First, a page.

For Journals, the MHS will submit reviewing data separately for each submission via RQC's API.

MHS

see Manuscript handling system

Organizer

A person who creates and manages an RQC for a Conference.

Publisher

The home organization for a number of Journals in RQC. Represents an actual publisher in the real world. Creating a Publisher

Publisherperson

TODO

Receipt

see Reviewing receipt

Review case

Represents the information about a single submission that is sent by a Manuscript handling system to RQC. Contains the following information: Submission title, identifier, and Authors; Review texts and Reviewers; involved Editors; various timestamps.

Review Quality Collector

A concept, software system, and initiative for providing reviewers with tangible proof of their reviewing amount and quality.

When used with an article ("an RQC"), it refers to one of the many bins within RQC in which review gradings are collected. Each RQC produces a set of Receipts independent of the others. There are two types of RQCs: Conferences and Subjournal Years.

Review quality definition

TODO

Reviewing receipt

The main output of RQC. Each receipt talks about the reviewing work of one Reviewer in one year at one Journal (or Conference). It shows how many reviews the reviewer performed, their individual grades, and how the reviewer ranks overall. It also explains the underlying Review Quality Definition.

Reviewer

A person submitting a review (and possibly several) about one Submission to a journal or conference.

RQC

see Review Quality Collector

RQC-for-conferences

The part of the RQC software implementation that provides functionality for conferences: Reviewing data is pulled from a conference MHS all at once and review grading occurs in batch mode up to a deadline.

RQC-for-journals

The part of the RQC software implementation that provides functionality for publishers and journals: Reviewing data is submitted actively by a journal MHS case-by-case and review grading occurs gradually over time. Review batches for which receipts are issued are formed per calendar year; see Subjournal year.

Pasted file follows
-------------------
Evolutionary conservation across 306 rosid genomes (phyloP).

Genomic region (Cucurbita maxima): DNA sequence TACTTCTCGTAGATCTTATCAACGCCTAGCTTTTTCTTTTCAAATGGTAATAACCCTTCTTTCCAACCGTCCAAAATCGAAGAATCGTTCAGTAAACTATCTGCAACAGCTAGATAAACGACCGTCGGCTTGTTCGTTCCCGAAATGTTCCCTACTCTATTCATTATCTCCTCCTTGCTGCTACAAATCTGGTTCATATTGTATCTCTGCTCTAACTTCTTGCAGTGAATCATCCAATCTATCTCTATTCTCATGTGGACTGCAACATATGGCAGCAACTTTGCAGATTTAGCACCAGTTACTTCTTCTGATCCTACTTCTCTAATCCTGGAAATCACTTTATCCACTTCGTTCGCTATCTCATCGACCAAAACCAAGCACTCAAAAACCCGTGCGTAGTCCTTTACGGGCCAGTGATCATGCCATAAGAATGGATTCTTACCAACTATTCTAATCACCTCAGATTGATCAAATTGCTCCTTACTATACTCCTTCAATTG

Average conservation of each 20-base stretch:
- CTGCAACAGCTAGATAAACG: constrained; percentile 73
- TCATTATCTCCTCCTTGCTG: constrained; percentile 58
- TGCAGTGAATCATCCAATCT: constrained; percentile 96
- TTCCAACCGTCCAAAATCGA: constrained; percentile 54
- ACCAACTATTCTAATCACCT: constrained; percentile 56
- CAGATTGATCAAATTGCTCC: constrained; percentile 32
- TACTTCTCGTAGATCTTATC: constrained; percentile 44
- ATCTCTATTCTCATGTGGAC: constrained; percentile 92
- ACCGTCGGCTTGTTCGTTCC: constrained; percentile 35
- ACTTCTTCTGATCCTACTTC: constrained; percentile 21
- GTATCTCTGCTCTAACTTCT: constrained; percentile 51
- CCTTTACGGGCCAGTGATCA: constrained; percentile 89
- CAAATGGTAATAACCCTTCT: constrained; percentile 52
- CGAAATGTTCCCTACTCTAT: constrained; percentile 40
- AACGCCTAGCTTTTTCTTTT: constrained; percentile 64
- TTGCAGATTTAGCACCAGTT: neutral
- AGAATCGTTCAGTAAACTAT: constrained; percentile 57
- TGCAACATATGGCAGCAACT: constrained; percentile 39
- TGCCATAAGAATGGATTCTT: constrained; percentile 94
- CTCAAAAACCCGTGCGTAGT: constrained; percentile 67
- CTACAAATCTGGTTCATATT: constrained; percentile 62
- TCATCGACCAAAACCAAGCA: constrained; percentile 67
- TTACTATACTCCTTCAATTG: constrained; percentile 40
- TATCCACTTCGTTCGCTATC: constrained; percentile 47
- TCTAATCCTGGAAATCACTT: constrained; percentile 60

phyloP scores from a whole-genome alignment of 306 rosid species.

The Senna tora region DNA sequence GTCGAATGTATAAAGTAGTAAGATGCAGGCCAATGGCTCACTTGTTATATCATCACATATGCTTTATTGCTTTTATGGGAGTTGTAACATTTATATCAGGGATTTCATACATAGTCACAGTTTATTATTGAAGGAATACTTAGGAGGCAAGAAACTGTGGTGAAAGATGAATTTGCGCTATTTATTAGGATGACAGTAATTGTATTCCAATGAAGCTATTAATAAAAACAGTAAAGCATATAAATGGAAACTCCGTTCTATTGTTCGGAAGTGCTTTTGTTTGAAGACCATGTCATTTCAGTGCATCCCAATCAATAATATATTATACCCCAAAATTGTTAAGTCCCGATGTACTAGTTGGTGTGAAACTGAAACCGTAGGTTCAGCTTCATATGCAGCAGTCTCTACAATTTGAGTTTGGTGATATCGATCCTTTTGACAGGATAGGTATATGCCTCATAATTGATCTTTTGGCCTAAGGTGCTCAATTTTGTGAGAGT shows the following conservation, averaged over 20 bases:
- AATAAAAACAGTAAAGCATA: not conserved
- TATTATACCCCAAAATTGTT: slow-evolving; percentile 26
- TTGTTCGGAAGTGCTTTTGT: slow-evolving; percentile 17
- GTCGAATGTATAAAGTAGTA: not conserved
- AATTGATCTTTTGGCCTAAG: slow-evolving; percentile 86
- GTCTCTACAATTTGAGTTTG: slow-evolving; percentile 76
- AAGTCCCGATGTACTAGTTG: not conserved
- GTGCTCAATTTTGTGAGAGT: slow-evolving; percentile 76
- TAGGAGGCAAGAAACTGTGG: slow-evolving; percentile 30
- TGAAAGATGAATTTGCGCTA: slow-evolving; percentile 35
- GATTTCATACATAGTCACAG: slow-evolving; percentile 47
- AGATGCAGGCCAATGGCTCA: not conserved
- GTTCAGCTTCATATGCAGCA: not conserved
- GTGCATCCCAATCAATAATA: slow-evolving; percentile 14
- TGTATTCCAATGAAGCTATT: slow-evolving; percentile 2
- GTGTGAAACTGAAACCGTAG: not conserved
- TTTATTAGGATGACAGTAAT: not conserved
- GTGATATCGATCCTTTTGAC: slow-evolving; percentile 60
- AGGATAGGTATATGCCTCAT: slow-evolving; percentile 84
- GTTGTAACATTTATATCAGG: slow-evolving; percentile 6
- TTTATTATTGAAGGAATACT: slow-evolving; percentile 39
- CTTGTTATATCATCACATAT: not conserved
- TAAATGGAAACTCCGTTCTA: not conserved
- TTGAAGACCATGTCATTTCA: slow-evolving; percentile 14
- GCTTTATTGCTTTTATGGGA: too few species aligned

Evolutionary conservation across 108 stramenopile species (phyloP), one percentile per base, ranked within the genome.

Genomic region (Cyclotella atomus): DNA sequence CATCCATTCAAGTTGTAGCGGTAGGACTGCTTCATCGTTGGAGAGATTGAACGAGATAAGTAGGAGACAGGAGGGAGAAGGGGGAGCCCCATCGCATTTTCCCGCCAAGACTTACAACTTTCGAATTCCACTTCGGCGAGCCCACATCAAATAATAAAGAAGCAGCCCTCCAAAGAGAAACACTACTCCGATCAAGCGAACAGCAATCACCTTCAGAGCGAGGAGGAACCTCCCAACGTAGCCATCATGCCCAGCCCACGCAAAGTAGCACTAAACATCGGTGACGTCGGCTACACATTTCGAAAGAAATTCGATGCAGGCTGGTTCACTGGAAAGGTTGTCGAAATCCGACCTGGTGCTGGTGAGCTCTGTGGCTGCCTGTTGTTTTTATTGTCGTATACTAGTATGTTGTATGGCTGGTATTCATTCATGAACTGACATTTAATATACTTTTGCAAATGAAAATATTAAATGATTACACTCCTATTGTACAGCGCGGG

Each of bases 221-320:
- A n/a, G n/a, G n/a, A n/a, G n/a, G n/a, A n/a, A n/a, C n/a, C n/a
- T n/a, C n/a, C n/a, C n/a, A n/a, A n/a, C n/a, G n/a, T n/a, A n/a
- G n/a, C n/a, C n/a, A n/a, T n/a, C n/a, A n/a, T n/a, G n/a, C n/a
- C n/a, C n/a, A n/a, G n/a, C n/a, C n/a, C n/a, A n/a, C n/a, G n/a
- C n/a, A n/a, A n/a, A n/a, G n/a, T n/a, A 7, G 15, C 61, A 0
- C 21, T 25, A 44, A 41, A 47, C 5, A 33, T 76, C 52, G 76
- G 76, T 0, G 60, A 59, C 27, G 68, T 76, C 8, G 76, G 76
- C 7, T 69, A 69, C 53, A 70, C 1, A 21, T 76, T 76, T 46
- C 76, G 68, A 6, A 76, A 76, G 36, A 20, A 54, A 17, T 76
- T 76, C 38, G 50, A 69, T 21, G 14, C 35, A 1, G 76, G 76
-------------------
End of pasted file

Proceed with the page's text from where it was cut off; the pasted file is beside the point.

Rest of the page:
RQGuardian

An Editor who evangelizes Editor colleagues at a journal about RQC, who decides the Review Quality Definition to be used at a Journal, and who performs review gradings as a fallback if nobody else does. Each journal has two to six RQguardians.

RQdef

see Review quality definition

Subjournal

Each Submission to a Journal in RQC gets assigned to one Subjournal. Each Subjournal can have a different Review Quality Definition. Each Subjournal issues its own set of Receipts, separate from the other Subjournals at the same Journal.

Subjournal year

At Journals, a Receipt covers one calendar year. Therefore, the 'bin' in which reviews are collected and within which the reviewers compete in the ranking is the Subjournal Year.

Submission

An item submitted by Authors to a Journal or Conference and reviewed by Reviewers. Typically, a Submission is an article, but it could also be a software artifact, a data set, or some other thing that gets reviewed and published.

User

A person having an account (a login) at RQC. Authors and Reviewers do not need an account, all other roles do.



Sun 2021-10-24 15:12 UTC